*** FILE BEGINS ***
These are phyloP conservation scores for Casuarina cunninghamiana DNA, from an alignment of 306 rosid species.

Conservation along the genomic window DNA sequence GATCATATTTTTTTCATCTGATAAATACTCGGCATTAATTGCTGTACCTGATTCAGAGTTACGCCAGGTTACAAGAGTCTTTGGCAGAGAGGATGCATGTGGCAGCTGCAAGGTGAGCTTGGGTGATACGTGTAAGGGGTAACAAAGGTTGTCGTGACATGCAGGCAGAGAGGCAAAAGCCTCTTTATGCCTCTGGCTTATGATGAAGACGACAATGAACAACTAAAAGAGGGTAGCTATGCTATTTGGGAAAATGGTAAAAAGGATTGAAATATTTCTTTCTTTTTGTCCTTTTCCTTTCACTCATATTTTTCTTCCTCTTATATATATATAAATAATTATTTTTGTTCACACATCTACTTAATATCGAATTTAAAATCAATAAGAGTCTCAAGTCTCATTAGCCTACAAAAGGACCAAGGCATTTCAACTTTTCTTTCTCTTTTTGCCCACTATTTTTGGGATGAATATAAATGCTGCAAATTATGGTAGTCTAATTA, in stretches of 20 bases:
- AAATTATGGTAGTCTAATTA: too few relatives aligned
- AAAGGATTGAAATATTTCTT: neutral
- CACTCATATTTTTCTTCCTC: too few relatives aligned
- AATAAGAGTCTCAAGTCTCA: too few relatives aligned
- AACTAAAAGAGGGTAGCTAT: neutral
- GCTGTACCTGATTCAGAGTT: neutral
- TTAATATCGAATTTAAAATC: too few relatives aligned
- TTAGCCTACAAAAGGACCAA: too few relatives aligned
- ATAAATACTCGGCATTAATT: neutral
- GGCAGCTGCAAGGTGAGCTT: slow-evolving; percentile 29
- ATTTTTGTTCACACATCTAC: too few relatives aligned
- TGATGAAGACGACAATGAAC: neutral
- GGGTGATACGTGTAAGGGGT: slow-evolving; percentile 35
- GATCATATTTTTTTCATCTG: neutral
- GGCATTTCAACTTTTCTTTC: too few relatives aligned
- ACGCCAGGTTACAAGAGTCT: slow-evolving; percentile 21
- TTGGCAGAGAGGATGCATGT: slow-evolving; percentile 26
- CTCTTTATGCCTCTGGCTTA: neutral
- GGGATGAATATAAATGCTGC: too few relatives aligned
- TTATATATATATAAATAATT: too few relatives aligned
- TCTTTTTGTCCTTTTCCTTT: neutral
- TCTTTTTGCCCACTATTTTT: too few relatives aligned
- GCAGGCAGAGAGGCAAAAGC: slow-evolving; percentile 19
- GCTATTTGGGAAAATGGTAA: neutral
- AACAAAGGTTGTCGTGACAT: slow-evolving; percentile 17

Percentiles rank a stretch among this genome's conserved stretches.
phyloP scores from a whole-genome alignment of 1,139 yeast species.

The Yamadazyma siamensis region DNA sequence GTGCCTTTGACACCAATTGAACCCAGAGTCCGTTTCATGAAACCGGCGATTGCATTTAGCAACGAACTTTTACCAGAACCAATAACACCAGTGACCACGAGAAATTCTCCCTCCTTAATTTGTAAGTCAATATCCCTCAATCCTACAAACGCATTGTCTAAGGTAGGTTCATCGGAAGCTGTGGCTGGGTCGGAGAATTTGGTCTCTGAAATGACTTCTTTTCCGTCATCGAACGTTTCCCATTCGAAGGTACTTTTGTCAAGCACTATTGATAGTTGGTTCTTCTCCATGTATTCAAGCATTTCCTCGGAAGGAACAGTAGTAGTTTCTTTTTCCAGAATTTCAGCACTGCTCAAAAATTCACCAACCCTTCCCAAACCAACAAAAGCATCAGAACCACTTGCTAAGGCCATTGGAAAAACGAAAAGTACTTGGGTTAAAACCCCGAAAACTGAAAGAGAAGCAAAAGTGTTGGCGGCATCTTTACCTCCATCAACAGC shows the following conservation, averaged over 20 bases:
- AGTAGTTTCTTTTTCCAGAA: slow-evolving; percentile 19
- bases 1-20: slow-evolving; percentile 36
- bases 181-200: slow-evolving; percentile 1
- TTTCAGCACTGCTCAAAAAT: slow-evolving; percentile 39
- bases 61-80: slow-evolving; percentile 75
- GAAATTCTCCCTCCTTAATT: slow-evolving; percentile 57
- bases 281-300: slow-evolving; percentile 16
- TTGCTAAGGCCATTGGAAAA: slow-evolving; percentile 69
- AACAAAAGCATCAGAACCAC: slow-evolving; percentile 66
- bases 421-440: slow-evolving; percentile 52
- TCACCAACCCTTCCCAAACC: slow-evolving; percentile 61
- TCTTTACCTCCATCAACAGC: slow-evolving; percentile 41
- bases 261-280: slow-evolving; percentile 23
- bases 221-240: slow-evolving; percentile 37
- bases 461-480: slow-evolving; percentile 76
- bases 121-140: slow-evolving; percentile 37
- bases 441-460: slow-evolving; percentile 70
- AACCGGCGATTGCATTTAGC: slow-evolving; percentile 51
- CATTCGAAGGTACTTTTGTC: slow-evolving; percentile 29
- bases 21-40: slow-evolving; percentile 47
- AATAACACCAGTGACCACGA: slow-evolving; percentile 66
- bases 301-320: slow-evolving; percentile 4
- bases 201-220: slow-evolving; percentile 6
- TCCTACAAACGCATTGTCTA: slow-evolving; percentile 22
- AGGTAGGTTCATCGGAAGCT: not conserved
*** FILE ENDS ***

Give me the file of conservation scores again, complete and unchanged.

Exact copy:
These are phyloP conservation scores for Casuarina cunninghamiana DNA, from an alignment of 306 rosid species.

Conservation along the genomic window DNA sequence GATCATATTTTTTTCATCTGATAAATACTCGGCATTAATTGCTGTACCTGATTCAGAGTTACGCCAGGTTACAAGAGTCTTTGGCAGAGAGGATGCATGTGGCAGCTGCAAGGTGAGCTTGGGTGATACGTGTAAGGGGTAACAAAGGTTGTCGTGACATGCAGGCAGAGAGGCAAAAGCCTCTTTATGCCTCTGGCTTATGATGAAGACGACAATGAACAACTAAAAGAGGGTAGCTATGCTATTTGGGAAAATGGTAAAAAGGATTGAAATATTTCTTTCTTTTTGTCCTTTTCCTTTCACTCATATTTTTCTTCCTCTTATATATATATAAATAATTATTTTTGTTCACACATCTACTTAATATCGAATTTAAAATCAATAAGAGTCTCAAGTCTCATTAGCCTACAAAAGGACCAAGGCATTTCAACTTTTCTTTCTCTTTTTGCCCACTATTTTTGGGATGAATATAAATGCTGCAAATTATGGTAGTCTAATTA, in stretches of 20 bases:
- AAATTATGGTAGTCTAATTA: too few relatives aligned
- AAAGGATTGAAATATTTCTT: neutral
- CACTCATATTTTTCTTCCTC: too few relatives aligned
- AATAAGAGTCTCAAGTCTCA: too few relatives aligned
- AACTAAAAGAGGGTAGCTAT: neutral
- GCTGTACCTGATTCAGAGTT: neutral
- TTAATATCGAATTTAAAATC: too few relatives aligned
- TTAGCCTACAAAAGGACCAA: too few relatives aligned
- ATAAATACTCGGCATTAATT: neutral
- GGCAGCTGCAAGGTGAGCTT: slow-evolving; percentile 29
- ATTTTTGTTCACACATCTAC: too few relatives aligned
- TGATGAAGACGACAATGAAC: neutral
- GGGTGATACGTGTAAGGGGT: slow-evolving; percentile 35
- GATCATATTTTTTTCATCTG: neutral
- GGCATTTCAACTTTTCTTTC: too few relatives aligned
- ACGCCAGGTTACAAGAGTCT: slow-evolving; percentile 21
- TTGGCAGAGAGGATGCATGT: slow-evolving; percentile 26
- CTCTTTATGCCTCTGGCTTA: neutral
- GGGATGAATATAAATGCTGC: too few relatives aligned
- TTATATATATATAAATAATT: too few relatives aligned
- TCTTTTTGTCCTTTTCCTTT: neutral
- TCTTTTTGCCCACTATTTTT: too few relatives aligned
- GCAGGCAGAGAGGCAAAAGC: slow-evolving; percentile 19
- GCTATTTGGGAAAATGGTAA: neutral
- AACAAAGGTTGTCGTGACAT: slow-evolving; percentile 17

Percentiles rank a stretch among this genome's conserved stretches.
phyloP scores from a whole-genome alignment of 1,139 yeast species.

The Yamadazyma siamensis region DNA sequence GTGCCTTTGACACCAATTGAACCCAGAGTCCGTTTCATGAAACCGGCGATTGCATTTAGCAACGAACTTTTACCAGAACCAATAACACCAGTGACCACGAGAAATTCTCCCTCCTTAATTTGTAAGTCAATATCCCTCAATCCTACAAACGCATTGTCTAAGGTAGGTTCATCGGAAGCTGTGGCTGGGTCGGAGAATTTGGTCTCTGAAATGACTTCTTTTCCGTCATCGAACGTTTCCCATTCGAAGGTACTTTTGTCAAGCACTATTGATAGTTGGTTCTTCTCCATGTATTCAAGCATTTCCTCGGAAGGAACAGTAGTAGTTTCTTTTTCCAGAATTTCAGCACTGCTCAAAAATTCACCAACCCTTCCCAAACCAACAAAAGCATCAGAACCACTTGCTAAGGCCATTGGAAAAACGAAAAGTACTTGGGTTAAAACCCCGAAAACTGAAAGAGAAGCAAAAGTGTTGGCGGCATCTTTACCTCCATCAACAGC shows the following conservation, averaged over 20 bases:
- AGTAGTTTCTTTTTCCAGAA: slow-evolving; percentile 19
- bases 1-20: slow-evolving; percentile 36
- bases 181-200: slow-evolving; percentile 1
- TTTCAGCACTGCTCAAAAAT: slow-evolving; percentile 39
- bases 61-80: slow-evolving; percentile 75
- GAAATTCTCCCTCCTTAATT: slow-evolving; percentile 57
- bases 281-300: slow-evolving; percentile 16
- TTGCTAAGGCCATTGGAAAA: slow-evolving; percentile 69
- AACAAAAGCATCAGAACCAC: slow-evolving; percentile 66
- bases 421-440: slow-evolving; percentile 52
- TCACCAACCCTTCCCAAACC: slow-evolving; percentile 61
- TCTTTACCTCCATCAACAGC: slow-evolving; percentile 41
- bases 261-280: slow-evolving; percentile 23
- bases 221-240: slow-evolving; percentile 37
- bases 461-480: slow-evolving; percentile 76
- bases 121-140: slow-evolving; percentile 37
- bases 441-460: slow-evolving; percentile 70
- AACCGGCGATTGCATTTAGC: slow-evolving; percentile 51
- CATTCGAAGGTACTTTTGTC: slow-evolving; percentile 29
- bases 21-40: slow-evolving; percentile 47
- AATAACACCAGTGACCACGA: slow-evolving; percentile 66
- bases 301-320: slow-evolving; percentile 4
- bases 201-220: slow-evolving; percentile 6
- TCCTACAAACGCATTGTCTA: slow-evolving; percentile 22
- AGGTAGGTTCATCGGAAGCT: not conserved